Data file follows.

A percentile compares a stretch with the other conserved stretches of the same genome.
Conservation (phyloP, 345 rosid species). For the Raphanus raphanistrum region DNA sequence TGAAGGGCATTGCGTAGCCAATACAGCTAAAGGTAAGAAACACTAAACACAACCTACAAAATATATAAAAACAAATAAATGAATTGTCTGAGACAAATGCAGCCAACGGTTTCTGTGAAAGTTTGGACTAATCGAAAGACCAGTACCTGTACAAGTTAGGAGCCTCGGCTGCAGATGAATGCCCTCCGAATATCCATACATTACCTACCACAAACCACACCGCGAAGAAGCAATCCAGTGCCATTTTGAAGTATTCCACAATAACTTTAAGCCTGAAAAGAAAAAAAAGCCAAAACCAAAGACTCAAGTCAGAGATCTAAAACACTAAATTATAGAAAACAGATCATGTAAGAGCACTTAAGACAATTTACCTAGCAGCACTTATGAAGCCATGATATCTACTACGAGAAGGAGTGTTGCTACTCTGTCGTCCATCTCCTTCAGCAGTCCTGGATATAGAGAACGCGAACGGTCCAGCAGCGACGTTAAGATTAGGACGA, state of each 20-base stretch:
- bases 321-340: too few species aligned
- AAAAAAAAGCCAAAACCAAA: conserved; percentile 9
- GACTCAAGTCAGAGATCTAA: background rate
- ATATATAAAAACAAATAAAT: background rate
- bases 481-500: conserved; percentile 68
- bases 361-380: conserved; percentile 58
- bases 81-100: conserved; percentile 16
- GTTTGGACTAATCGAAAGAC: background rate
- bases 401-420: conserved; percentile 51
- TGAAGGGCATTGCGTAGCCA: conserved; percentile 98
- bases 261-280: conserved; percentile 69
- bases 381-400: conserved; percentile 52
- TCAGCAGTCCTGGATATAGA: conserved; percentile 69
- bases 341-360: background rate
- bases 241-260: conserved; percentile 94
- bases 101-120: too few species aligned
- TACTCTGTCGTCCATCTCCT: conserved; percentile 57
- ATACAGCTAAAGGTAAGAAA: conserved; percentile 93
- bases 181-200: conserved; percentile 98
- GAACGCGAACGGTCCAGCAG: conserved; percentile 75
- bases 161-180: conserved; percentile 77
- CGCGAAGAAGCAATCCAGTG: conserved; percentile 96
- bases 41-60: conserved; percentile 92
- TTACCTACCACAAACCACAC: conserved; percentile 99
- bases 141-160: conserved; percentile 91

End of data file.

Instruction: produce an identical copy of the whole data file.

A percentile compares a stretch with the other conserved stretches of the same genome.
Conservation (phyloP, 345 rosid species). For the Raphanus raphanistrum region DNA sequence TGAAGGGCATTGCGTAGCCAATACAGCTAAAGGTAAGAAACACTAAACACAACCTACAAAATATATAAAAACAAATAAATGAATTGTCTGAGACAAATGCAGCCAACGGTTTCTGTGAAAGTTTGGACTAATCGAAAGACCAGTACCTGTACAAGTTAGGAGCCTCGGCTGCAGATGAATGCCCTCCGAATATCCATACATTACCTACCACAAACCACACCGCGAAGAAGCAATCCAGTGCCATTTTGAAGTATTCCACAATAACTTTAAGCCTGAAAAGAAAAAAAAGCCAAAACCAAAGACTCAAGTCAGAGATCTAAAACACTAAATTATAGAAAACAGATCATGTAAGAGCACTTAAGACAATTTACCTAGCAGCACTTATGAAGCCATGATATCTACTACGAGAAGGAGTGTTGCTACTCTGTCGTCCATCTCCTTCAGCAGTCCTGGATATAGAGAACGCGAACGGTCCAGCAGCGACGTTAAGATTAGGACGA, state of each 20-base stretch:
- bases 321-340: too few species aligned
- AAAAAAAAGCCAAAACCAAA: conserved; percentile 9
- GACTCAAGTCAGAGATCTAA: background rate
- ATATATAAAAACAAATAAAT: background rate
- bases 481-500: conserved; percentile 68
- bases 361-380: conserved; percentile 58
- bases 81-100: conserved; percentile 16
- GTTTGGACTAATCGAAAGAC: background rate
- bases 401-420: conserved; percentile 51
- TGAAGGGCATTGCGTAGCCA: conserved; percentile 98
- bases 261-280: conserved; percentile 69
- bases 381-400: conserved; percentile 52
- TCAGCAGTCCTGGATATAGA: conserved; percentile 69
- bases 341-360: background rate
- bases 241-260: conserved; percentile 94
- bases 101-120: too few species aligned
- TACTCTGTCGTCCATCTCCT: conserved; percentile 57
- ATACAGCTAAAGGTAAGAAA: conserved; percentile 93
- bases 181-200: conserved; percentile 98
- GAACGCGAACGGTCCAGCAG: conserved; percentile 75
- bases 161-180: conserved; percentile 77
- CGCGAAGAAGCAATCCAGTG: conserved; percentile 96
- bases 41-60: conserved; percentile 92
- TTACCTACCACAAACCACAC: conserved; percentile 99
- bases 141-160: conserved; percentile 91